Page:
Many times, overwork comes not from too much work but from the wrong work. It can be hard to see this problem, however, if you haven’t taken the time to define the core actions needed for your most important work.
Look at your most important tasks and projects, and make a list of the core actions needed to complete each one. Remember that you need to focus on the core, the essential, not all the possible options or every single detail. If you have trouble, pretend you’re in a scenario when you have only a few hours to finish: what would you do to get things done? Those actions are your core actions.
Focus your work time on getting the core actions done, and don’t worry too much about the optional details. If you are doing the core actions, you are getting the work done, and that is more important than doing all the other possible, tiny, distracting, and ultimately unimportant tasks.
Pushing yourself to the edge of your capabilities, your time, and your finances over and over again will wear you out. Don’t do it. Instead, expect that things will take longer, cost more, and that you will need transition time.
Give yourself time between appointments, time between deadlines, and time between major endeavors. Spend less than you have to, not as much as you can. By not squeezing so much into life, you will find yourself better able to deal with the demands upon you. But when you’re maxed out, even one little slip can cause a tailspin into total collapse.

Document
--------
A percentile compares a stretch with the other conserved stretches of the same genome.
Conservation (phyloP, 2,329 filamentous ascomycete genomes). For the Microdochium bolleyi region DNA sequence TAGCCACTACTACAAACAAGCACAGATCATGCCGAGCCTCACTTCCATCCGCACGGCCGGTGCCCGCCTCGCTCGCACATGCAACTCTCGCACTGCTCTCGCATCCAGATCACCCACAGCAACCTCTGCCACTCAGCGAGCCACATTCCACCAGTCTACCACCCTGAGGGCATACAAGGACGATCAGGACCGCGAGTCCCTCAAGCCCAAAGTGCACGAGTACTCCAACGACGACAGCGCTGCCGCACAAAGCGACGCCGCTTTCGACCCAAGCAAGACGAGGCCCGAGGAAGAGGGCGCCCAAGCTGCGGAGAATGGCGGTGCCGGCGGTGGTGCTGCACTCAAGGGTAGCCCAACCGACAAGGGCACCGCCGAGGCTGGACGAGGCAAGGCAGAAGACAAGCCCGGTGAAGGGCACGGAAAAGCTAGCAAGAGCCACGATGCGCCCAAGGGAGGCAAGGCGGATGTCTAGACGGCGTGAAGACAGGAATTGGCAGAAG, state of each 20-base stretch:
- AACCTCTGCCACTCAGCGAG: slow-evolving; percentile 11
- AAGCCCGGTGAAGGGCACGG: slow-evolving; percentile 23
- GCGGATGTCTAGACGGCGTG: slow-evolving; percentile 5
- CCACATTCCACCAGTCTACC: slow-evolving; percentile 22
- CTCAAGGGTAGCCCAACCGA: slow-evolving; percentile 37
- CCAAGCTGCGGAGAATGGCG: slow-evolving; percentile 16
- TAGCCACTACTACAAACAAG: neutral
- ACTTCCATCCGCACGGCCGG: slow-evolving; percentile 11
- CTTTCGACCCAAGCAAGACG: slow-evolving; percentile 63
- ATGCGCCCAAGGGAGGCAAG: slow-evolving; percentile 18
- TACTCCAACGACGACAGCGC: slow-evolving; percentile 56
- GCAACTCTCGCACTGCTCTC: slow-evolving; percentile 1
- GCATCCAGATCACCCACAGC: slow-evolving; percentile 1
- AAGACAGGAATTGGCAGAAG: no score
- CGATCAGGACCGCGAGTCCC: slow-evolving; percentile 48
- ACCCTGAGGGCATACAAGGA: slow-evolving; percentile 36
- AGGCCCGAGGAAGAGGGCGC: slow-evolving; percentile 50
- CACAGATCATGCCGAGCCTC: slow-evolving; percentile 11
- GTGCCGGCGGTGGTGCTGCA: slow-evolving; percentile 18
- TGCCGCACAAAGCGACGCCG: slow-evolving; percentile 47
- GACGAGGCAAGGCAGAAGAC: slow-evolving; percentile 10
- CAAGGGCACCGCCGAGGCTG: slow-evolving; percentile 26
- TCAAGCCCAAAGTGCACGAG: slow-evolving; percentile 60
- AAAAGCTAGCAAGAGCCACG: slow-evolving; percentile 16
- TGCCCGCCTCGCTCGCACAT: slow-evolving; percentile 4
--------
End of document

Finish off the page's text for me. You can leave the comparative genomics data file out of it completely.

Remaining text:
Mental self-talk of the negative variety will make even simple tasks much more difficult than they need to be. If you’ve taken on a task, a project, a deadline, a new client, a new relationship, home ownership, or some other major endeavor, chances are you’re hearing that little voice often. It’s the one that goes something like this: “You can’t do it. What are you thinking? You’re doomed. Get out now.”
All of those doubts and fears will cause you to hesitate, agonize over decisions, and waste energy. Work on ignoring the voices, or answering them directly: “I can do this. I’ve got this. I’ve got help. I’m making progress.”
Capable, you are. Superhuman, you are not. You need sleep. You need food. You need human interaction. You need to shower. You’ll find that human interaction goes a lot better after you shower, too.
Ignoring your own needs in order to do more work isn’t an admirable habit, it’s a stupid one. Know your limits and respect them, or you’ll work yourself into a mental breakdown.
This is really the best and most effective way to cut down on unnecessary overwork: say no to it. If you need to downsize your obligatory to-do list — and who doesn’t? — then this tip is of utmost importance.
First, remember that saying no isn’t evil. It’s allows you to be honest. There’s no possible way you can do everything you’re asked to do, and saying no is you communicating that. Pretending you can do it all is dishonest and unfair to yourself and others.
Second, learn to say no with clarity and kindness. Don’t say maybe when you mean no; say no. But don’t feel that you have to be aggressive or rude. Simply say no in a kind way, and repeat your kind, gentle, and clear no as often as you need to until it gets through.
Featured photo credit: marcmilligan via flickr.com